This letter was written by Kenzie Allen Lovell (1841-1923), the son of Amon Lovell (1802-1850) and Wealthy Houck Baird (1816-1907) of Huntingdon county, Pennsylvania. Mentioned in the letter is his brother Albert G. Lovell (1839-1934).
At the time that Kenzie wrote this letter in 1861, he was employed as a school teacher but the following year he enlisted in August to serve 9 months as a first sergeant in Co. E, 122nd Pennsylvania Infantry. In 1870, he was still living in Huntingdon, Pennsylvania, earning his living as a lawyer. He was married in 1865 to Mary G. Lease (1845-1928).
Kenzie’s letter speaks of the outrage exhibited by the Northern populace—particularly by the students in his school—when the Massachusetts Militia were attacked by southern sympathizers as they attempted to pass through Baltimore on 19 April 1861.
Tuesday, 3 p.m., June 25, 1861
My dear friends,
Your most welcome epistle reached its destination a few evenings since and to all such, I respond with the greatest pleasure. I am sorry to hear that you do not intend coming to the Normal [school] till next spring, but am glad that you have not abandoned the idea entirely. I can’t say whether I will be here then or not but I want to remain next winter at least. If I am, you will not see me.
I suppose old “Harmony Hill” Seminary is now closed up and left to commune in silence with those large oaks around it, or, mayhap ’tis still frequented by a group of “little ones,” more eager for play than study. In your next, please let me know when my successor closed and how he succeeded. Let me know also where Mr. Solliday is; whether he has left Maryland or not.
The school here is not now as large as it was at the commencement of the term, many having left at the close of the first quarter. There are now only about 300. The war excitement had a great effect upon the school this spring, and many students left their books to handle the musket and sword. May success attend them where traitors are to be crushed.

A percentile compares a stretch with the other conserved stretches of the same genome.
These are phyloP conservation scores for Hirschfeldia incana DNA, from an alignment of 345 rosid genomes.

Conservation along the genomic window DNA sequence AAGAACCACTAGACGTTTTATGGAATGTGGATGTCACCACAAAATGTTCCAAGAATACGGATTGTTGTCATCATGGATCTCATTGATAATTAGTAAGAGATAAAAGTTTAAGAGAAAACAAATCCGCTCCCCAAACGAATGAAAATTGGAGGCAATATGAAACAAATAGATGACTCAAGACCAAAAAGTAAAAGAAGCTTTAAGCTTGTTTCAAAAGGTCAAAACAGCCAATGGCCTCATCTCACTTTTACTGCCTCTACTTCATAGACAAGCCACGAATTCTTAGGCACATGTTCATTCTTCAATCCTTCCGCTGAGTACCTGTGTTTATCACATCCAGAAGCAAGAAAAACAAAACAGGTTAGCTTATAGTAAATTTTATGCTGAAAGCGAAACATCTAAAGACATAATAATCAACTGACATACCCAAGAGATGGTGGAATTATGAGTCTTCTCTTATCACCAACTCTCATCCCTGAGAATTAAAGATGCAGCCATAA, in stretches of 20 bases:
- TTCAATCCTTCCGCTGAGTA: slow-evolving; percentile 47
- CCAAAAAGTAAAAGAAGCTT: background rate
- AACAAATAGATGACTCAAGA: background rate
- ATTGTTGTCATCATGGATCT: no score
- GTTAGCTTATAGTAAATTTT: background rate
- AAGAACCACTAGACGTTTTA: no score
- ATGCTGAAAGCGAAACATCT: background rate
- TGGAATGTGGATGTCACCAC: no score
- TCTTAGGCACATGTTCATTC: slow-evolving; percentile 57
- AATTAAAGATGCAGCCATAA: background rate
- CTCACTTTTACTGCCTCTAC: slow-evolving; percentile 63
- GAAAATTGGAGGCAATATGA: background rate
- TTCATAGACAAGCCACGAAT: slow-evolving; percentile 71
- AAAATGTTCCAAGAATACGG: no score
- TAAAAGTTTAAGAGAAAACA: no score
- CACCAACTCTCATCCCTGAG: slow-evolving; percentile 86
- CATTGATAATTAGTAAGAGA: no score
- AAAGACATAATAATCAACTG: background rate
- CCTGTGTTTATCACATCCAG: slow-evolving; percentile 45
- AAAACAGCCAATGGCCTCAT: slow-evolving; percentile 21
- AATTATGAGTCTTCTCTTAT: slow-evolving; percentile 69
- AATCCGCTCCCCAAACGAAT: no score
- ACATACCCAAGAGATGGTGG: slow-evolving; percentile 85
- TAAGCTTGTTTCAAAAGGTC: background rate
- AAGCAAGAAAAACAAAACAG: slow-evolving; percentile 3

When the news reached the school that the Northern troops had been attacked in Baltimore, it created intense excitement, and had it it been in their power, the proud Monumental City, disgraced by its treasonous inhabitants, would have been reduced to ashes. This I give you as an illustration of the effect which that ignominious attack upon our troops had in the school, and the illustration will apply in general to the whole North, from Pennsylvania’s southern boundary to Maine, and from the Atlantic to the Pacific.
It is now begun, however, and were a hero of the Revolution permitted to visit America at the present unhappy period in her history, he could not but weep to think that our once happy Republic should so soon fall a victim to civil strife—strife inaugurated by traitors whose foul deeds would make an Arnold blush. But enough of this; it pains me to behold it, much more to picture it to others. I anxiously await the result, and think that ere six months more roll around, Gen. Scott—who is the Union’s support—will have proved that the “Southern Confederacy” is only a phantom and that Republicanism is not a failure.
I am happy indeed to read such sentiments as are expressed in your letter, and to think that while evil influences surrounded you, you did not yield to them, but still remain the same that you were when we last conversed together in my study at Mr. Kline’s. In your next, please tell me if you can what Mr. Kline’s sentiments are about the present national issue.
Brother Albert, I believe, is still in Maryland, I think, however, he intends coming to school here before long. I suppose you are about beginning to cut your grain crop, for it is some earlier than ours. I would like to go into the harvest fields about two weeks if I thought I could endure it. I am confident if you intend going to school any place, you will find it vastly to your benefit to attend the institution because it has been prepared and is now endowed by the State to train teachers.
I believe I have written all of importance and shall close. Please write soon. You will see this letter has been written in haste. Direct as before. Sincerely yours, — K. Allen Lovell